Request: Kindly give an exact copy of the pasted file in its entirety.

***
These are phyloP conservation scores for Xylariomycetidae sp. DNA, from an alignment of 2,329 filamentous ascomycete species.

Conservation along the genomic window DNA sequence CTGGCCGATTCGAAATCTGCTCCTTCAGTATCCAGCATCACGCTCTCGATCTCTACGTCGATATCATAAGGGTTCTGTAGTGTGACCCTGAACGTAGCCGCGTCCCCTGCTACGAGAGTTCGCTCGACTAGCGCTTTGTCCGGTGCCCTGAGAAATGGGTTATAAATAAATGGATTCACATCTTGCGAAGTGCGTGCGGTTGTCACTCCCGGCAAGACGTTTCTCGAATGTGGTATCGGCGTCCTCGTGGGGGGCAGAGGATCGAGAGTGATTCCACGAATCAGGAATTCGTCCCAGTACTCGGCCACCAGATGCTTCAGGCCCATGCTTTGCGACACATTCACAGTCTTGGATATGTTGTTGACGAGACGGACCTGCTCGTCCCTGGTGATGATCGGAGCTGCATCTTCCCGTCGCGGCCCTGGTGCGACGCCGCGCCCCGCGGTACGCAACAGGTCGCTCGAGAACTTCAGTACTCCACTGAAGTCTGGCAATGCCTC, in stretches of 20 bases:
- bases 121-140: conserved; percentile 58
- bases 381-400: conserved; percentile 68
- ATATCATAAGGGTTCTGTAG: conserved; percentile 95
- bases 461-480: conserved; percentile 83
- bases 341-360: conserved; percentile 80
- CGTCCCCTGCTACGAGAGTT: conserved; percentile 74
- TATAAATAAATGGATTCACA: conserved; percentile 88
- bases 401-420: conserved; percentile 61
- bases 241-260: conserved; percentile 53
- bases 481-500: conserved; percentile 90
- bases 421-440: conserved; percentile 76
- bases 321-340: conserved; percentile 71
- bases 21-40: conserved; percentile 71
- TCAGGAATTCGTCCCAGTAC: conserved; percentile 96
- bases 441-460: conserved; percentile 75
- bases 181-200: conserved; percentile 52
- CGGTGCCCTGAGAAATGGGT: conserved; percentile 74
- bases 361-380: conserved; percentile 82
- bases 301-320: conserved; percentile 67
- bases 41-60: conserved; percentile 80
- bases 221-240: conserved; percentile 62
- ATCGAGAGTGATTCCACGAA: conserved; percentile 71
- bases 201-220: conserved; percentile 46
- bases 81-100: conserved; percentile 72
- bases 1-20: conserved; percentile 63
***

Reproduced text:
These are phyloP conservation scores for Xylariomycetidae sp. DNA, from an alignment of 2,329 filamentous ascomycete species.

Conservation along the genomic window DNA sequence CTGGCCGATTCGAAATCTGCTCCTTCAGTATCCAGCATCACGCTCTCGATCTCTACGTCGATATCATAAGGGTTCTGTAGTGTGACCCTGAACGTAGCCGCGTCCCCTGCTACGAGAGTTCGCTCGACTAGCGCTTTGTCCGGTGCCCTGAGAAATGGGTTATAAATAAATGGATTCACATCTTGCGAAGTGCGTGCGGTTGTCACTCCCGGCAAGACGTTTCTCGAATGTGGTATCGGCGTCCTCGTGGGGGGCAGAGGATCGAGAGTGATTCCACGAATCAGGAATTCGTCCCAGTACTCGGCCACCAGATGCTTCAGGCCCATGCTTTGCGACACATTCACAGTCTTGGATATGTTGTTGACGAGACGGACCTGCTCGTCCCTGGTGATGATCGGAGCTGCATCTTCCCGTCGCGGCCCTGGTGCGACGCCGCGCCCCGCGGTACGCAACAGGTCGCTCGAGAACTTCAGTACTCCACTGAAGTCTGGCAATGCCTC, in stretches of 20 bases:
- bases 121-140: conserved; percentile 58
- bases 381-400: conserved; percentile 68
- ATATCATAAGGGTTCTGTAG: conserved; percentile 95
- bases 461-480: conserved; percentile 83
- bases 341-360: conserved; percentile 80
- CGTCCCCTGCTACGAGAGTT: conserved; percentile 74
- TATAAATAAATGGATTCACA: conserved; percentile 88
- bases 401-420: conserved; percentile 61
- bases 241-260: conserved; percentile 53
- bases 481-500: conserved; percentile 90
- bases 421-440: conserved; percentile 76
- bases 321-340: conserved; percentile 71
- bases 21-40: conserved; percentile 71
- TCAGGAATTCGTCCCAGTAC: conserved; percentile 96
- bases 441-460: conserved; percentile 75
- bases 181-200: conserved; percentile 52
- CGGTGCCCTGAGAAATGGGT: conserved; percentile 74
- bases 361-380: conserved; percentile 82
- bases 301-320: conserved; percentile 67
- bases 41-60: conserved; percentile 80
- bases 221-240: conserved; percentile 62
- ATCGAGAGTGATTCCACGAA: conserved; percentile 71
- bases 201-220: conserved; percentile 46
- bases 81-100: conserved; percentile 72
- bases 1-20: conserved; percentile 63